Animations in web design – good, bad or ugly

Animations in web design - good, bad or ugly

Animated GIFs and banner ads are quick to set up with the right software, and clients will see the advantage of using them, especially if you explain how well viewers perceive them. You can incorporate these elements into UX-focused design, if you know your client intends to use them. Client communication is key to a good project outcome.


Clients expect animated web design. Some of their ideas might make you cringe, but it is part of your job to moderate the design proposals the client has given you so the finished website will achieve the desired purpose.

No designer is going to go along with multi-colored dancing headers. Yes, they were a thing 25 years ago, but expectations have changed, and every aspect of your design must serve the customer’s purpose rather than showcasing the designer’s cleverness the way dancing text used to do.

Why Animations?

Animations work. Period.

Good uses of animations include GIF sequences to explain multi-step processes.

Unique animated ads work well on some sites because visitors will not have seen elsewhere, so the ads catch their eye even though the user has become blind to the ad they have seen one hundred times before.

Animated GIFs are a great alternative to embedded videos because they use less bandwidth and do not require the visitor’s undivided attention. Mobile users react better to GIFs than video because GIFs are faster. Users are also more likely to share or to interact with the web page in other ways.

What Animations?

Ask the client about any advertising they intend to put on their pages because the ads will influence your page layout and the color palette.

Your color choice is not limited to the colors in the ads, but the ads must stand out without clashing horribly. If you are working with pink ads, then blue or grey palettes will often work, but you would need to be more careful with pink, red or green colorways.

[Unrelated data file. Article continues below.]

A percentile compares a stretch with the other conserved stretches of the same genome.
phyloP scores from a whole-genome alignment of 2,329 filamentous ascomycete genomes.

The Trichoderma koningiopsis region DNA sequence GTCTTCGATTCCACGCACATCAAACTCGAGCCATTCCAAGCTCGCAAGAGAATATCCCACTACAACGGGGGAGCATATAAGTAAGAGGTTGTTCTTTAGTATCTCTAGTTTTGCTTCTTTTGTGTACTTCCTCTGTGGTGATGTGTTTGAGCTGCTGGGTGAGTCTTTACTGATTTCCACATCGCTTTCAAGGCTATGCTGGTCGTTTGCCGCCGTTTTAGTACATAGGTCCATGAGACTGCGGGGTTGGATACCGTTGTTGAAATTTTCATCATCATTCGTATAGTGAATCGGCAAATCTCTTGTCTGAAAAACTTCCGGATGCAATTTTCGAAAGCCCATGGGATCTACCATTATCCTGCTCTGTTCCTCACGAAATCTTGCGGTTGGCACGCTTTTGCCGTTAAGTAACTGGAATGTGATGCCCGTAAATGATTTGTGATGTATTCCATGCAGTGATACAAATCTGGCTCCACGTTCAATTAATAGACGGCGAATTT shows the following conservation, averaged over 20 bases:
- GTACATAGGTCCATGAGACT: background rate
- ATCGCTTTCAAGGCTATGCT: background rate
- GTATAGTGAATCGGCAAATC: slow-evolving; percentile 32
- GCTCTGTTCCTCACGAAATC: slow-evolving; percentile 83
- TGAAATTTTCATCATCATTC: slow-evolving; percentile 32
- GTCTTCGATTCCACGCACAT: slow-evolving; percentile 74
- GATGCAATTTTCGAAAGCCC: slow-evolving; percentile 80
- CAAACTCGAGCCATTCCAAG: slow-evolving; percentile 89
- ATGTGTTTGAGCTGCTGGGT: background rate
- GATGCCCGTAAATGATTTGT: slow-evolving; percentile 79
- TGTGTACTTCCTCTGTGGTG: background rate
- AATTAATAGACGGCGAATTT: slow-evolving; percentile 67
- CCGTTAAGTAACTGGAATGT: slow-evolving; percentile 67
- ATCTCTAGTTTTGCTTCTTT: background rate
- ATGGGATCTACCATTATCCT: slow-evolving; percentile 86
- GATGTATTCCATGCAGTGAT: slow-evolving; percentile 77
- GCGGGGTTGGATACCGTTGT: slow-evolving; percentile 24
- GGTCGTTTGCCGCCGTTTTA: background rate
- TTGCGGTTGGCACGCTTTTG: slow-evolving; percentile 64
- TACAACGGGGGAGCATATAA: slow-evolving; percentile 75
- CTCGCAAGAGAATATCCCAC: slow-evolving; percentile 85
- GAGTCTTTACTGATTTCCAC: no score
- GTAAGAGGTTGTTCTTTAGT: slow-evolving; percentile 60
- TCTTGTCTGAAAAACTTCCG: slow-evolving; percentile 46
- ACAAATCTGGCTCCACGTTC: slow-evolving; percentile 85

Everyone loves a GIF, even if they loathe videos. You can use a GIF to demonstrate what a tool does or how to interact with a web page. A GIF is easier and faster than reading a long-winded text paragraph of explanation.

How Animations?

When you have completed the design project you want to be able to hand it off to the client and for the client to perform any minor updates without contacting you.

Part of your job as a designer is to make the client happy ever after, which means making site maintenance drag-and-drop simple. Simplicity means using tools the client will be able to use without taking a six-month-long total immersion course in video production.

Most of your animations will be animated banner ads and GIFs.

Resist the temptation to use your favorite software. No business owner needs to become a Photoshop® expert to produce everyday web content like banners or memes; not when there are tools that any non-designer can use without any training.

Screenshot source

The screenshot above shows how animated banner software lets your client create multiple ads at the same time, saving you hours of repetitive work.

Test animations

Neither you nor your client can say with certainty how target users will react to any design feature, including animations.

Explain the principles behind split testing and illustrate the possible results with numbers.
If you run A/B tests and you allow each to run an average of three days, you will run 120 tests in a year. If each test results in a 5% improvement in conversions, the results after one year will astound your client

1.05120 = 348.9

Which means 348.9 times more conversions compared to sticking with the original untested idea.

With numbers like those, any client can see the logic behind paying for an A/B testing tool that makes it easy to set up tests.

Limit Animations

You could put six animated banners or GIFs on every page. Resist, even if it’s the client who is pushing. Few customers that will appreciate all that busy-ness on their screens and most will recoil in horror – Gone forever.

If you have four warning lights on the dashboard, you take your car to an auto-electrician, and you expect expert advice on all aspects of your vehicle. If the radiator is leaking, you expect to be told, even though you haven’t asked, because the auto-electrician is an expert in all things related to cars.

Your client thinks of you the same way. You know everything about websites, hosting and the Internet. You know more than 99% of clients, so share your knowledge. If the client has a silly idea, say, “That’s not going to work.”

The Short Version

The design is about the client, not the creator, so resist the temptation do something just because you can.

Animated GIFs and banner ads are quick to set up with the right software, and clients will see the advantage of using them, especially if you explain how well viewers perceive them. You can incorporate these elements into UX-focused design, if you know your client intends to use them. Client communication is key to a good project outcome.

This is a guest article by Roy Salomon.